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Evaluating Early Season Corn Stands

Corn planting has progressed at a rapid pace (from 7% to 72% complete in the last two weeks!) and with the warm temperatures; emergence has been rapid in many areas.
 
Extension Agronomist Greg Roth points out development is coming along nicely as well with some corn the approaching V3 stage. One interesting thing this year is that corn has developed a good green color early without going through the yellow phase that often happens in cool springs.
 
 
Evaluating Early Season Corn Stands
 
Take time now to observe some of the stands and use that to fine tune your management in the future. Our planting technology has come a long way and many of the major stand issues are not as prevalent as they were in the past. Nevertheless there still are issues out there to be on the lookout for.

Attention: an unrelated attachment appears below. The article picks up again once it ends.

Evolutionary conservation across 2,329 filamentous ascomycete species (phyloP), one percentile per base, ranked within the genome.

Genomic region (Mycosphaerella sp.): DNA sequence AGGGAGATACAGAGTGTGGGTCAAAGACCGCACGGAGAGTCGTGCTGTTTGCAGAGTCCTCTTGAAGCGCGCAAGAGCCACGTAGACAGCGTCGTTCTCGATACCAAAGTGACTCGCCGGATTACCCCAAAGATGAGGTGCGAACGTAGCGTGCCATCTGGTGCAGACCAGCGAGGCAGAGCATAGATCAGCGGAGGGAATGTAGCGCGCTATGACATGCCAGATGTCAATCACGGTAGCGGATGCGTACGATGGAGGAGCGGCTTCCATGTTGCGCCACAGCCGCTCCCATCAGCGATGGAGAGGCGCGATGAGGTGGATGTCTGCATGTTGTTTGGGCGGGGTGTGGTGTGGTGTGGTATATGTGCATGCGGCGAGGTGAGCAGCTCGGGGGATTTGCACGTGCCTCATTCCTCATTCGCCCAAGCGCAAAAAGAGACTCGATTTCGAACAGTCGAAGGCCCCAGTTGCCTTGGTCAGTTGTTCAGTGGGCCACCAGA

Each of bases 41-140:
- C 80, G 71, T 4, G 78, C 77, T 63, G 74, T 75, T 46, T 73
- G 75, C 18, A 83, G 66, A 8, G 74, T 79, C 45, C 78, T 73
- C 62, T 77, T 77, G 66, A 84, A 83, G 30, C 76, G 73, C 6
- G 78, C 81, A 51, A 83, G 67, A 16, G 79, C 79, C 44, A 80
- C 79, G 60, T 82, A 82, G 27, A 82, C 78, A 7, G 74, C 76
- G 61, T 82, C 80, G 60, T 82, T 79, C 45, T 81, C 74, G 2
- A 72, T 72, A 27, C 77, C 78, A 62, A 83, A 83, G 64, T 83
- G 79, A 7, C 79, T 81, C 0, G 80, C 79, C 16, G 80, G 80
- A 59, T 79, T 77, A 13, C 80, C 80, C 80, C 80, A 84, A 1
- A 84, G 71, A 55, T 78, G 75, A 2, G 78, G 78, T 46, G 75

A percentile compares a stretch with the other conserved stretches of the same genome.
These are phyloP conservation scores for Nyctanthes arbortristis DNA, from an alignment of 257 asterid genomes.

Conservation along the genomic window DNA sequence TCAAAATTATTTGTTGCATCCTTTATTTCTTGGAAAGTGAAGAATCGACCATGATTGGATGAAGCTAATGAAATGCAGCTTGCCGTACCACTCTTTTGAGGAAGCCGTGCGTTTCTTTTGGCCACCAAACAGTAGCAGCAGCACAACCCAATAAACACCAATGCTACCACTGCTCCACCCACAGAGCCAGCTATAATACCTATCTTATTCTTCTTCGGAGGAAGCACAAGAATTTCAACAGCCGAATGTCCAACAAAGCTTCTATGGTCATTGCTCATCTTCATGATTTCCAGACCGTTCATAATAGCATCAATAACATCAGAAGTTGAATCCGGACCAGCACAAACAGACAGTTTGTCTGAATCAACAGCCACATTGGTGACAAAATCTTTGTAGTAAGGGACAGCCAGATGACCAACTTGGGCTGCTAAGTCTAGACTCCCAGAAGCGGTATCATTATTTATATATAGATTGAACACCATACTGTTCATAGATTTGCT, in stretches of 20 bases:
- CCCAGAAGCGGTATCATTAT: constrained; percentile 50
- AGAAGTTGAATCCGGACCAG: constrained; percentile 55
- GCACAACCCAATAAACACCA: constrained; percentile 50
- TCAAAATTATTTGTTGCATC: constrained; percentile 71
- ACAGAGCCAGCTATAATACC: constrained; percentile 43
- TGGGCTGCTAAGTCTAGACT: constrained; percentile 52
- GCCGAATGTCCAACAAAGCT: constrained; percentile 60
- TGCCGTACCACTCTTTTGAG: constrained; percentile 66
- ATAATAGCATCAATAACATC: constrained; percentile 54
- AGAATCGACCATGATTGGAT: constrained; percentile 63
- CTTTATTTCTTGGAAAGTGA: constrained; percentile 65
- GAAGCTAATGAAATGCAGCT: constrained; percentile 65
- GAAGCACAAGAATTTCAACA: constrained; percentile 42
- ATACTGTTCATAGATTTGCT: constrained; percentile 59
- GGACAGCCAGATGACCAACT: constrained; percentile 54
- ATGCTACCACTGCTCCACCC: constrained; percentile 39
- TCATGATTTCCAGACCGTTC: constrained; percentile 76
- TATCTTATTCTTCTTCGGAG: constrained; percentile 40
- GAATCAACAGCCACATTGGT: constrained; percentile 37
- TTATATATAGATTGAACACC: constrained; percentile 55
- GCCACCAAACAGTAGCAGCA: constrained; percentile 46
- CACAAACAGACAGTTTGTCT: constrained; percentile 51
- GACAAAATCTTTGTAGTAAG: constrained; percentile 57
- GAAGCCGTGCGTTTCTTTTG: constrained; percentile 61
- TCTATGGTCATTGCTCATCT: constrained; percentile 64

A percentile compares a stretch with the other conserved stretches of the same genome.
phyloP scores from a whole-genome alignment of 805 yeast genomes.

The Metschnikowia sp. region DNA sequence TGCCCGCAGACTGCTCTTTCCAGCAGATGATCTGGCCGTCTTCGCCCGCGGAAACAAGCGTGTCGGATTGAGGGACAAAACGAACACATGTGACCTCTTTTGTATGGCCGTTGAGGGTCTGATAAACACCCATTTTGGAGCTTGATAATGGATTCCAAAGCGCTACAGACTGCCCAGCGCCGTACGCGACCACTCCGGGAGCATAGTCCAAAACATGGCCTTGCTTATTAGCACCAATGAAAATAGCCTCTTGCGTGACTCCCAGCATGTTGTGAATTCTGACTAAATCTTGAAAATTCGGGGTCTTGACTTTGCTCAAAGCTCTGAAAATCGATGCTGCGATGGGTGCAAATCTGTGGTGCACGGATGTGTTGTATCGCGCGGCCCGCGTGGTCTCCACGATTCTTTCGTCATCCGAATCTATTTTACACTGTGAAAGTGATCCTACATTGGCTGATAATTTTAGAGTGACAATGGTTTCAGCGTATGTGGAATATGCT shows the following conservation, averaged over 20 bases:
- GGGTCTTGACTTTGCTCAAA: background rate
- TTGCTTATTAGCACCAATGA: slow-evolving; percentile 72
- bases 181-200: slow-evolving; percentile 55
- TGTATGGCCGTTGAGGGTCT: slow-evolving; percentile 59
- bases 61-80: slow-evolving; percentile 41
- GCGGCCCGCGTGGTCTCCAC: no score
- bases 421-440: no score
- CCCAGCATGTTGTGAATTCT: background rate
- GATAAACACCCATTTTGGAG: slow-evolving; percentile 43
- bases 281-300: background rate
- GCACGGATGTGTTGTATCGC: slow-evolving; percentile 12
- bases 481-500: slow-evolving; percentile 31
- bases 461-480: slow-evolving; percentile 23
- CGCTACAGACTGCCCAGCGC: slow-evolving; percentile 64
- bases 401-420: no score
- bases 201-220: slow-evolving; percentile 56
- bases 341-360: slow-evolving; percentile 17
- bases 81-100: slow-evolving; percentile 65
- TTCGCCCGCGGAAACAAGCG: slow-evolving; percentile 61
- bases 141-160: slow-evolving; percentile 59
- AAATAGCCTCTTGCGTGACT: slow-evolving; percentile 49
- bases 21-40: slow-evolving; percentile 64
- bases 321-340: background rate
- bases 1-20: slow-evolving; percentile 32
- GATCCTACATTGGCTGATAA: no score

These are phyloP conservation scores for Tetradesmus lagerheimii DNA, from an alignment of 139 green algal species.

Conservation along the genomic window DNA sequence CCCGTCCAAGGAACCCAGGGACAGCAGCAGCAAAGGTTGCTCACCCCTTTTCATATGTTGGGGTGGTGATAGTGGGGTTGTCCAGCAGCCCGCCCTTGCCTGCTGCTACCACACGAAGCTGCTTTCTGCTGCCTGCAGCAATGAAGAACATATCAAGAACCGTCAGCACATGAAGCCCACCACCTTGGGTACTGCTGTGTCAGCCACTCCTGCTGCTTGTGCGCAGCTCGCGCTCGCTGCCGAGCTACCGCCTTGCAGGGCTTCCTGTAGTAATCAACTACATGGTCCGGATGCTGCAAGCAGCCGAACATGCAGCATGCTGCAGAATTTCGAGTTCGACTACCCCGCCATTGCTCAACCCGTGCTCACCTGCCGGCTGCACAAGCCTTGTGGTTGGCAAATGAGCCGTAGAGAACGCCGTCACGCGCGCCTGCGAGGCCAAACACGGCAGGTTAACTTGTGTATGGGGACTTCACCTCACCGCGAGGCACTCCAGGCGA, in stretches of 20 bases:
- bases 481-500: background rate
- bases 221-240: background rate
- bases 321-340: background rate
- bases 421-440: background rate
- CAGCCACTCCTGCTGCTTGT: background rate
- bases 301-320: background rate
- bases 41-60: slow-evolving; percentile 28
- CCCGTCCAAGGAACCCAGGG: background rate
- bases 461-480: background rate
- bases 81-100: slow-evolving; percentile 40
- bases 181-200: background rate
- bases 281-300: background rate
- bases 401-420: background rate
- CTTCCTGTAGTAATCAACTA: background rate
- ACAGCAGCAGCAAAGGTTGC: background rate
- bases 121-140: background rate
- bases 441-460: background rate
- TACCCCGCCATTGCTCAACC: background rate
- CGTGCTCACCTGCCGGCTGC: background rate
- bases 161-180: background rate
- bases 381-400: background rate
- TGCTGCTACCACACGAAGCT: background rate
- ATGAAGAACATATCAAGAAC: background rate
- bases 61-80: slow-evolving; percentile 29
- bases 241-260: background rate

Wildlife damage can result in seeds dug up or sprouts pulled out. This is often associated with crows, wild turkeys, or chipmunks. Hairpinning in residue is caused when the seed is placed in residue in the seed slot. With no seed to soil contact, germination and emergence are poor. Row cleaners have helped to eliminate this but it still can be an issue. Fertilizer damage can result in stunted plants, skips in rows, and burning on root tips when there is no sign of insect feeding. This is often associated with high rates (greater than 10 lbs N + K2O on seed) of popup fertilizers and dry or sandy soil conditions.
 
Also look for excessive doubles or skips which can be caused by worn or misadjusted planter meters or other planter parts. Finally look out for a variation in emergence which can be caused by inconsistent seed depth or hairpinning. This is often related to variation in residue, planting speed and shallower planting.
 

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Millwood Elementary AgriKids

Video: Millwood Elementary AgriKids

SUNUP is in Oklahoma County to talk with Courtney Brown, OSU Extension ag leadership specialist, and others about a program to get young people interested in agriculture and a better understanding of where their food comes from.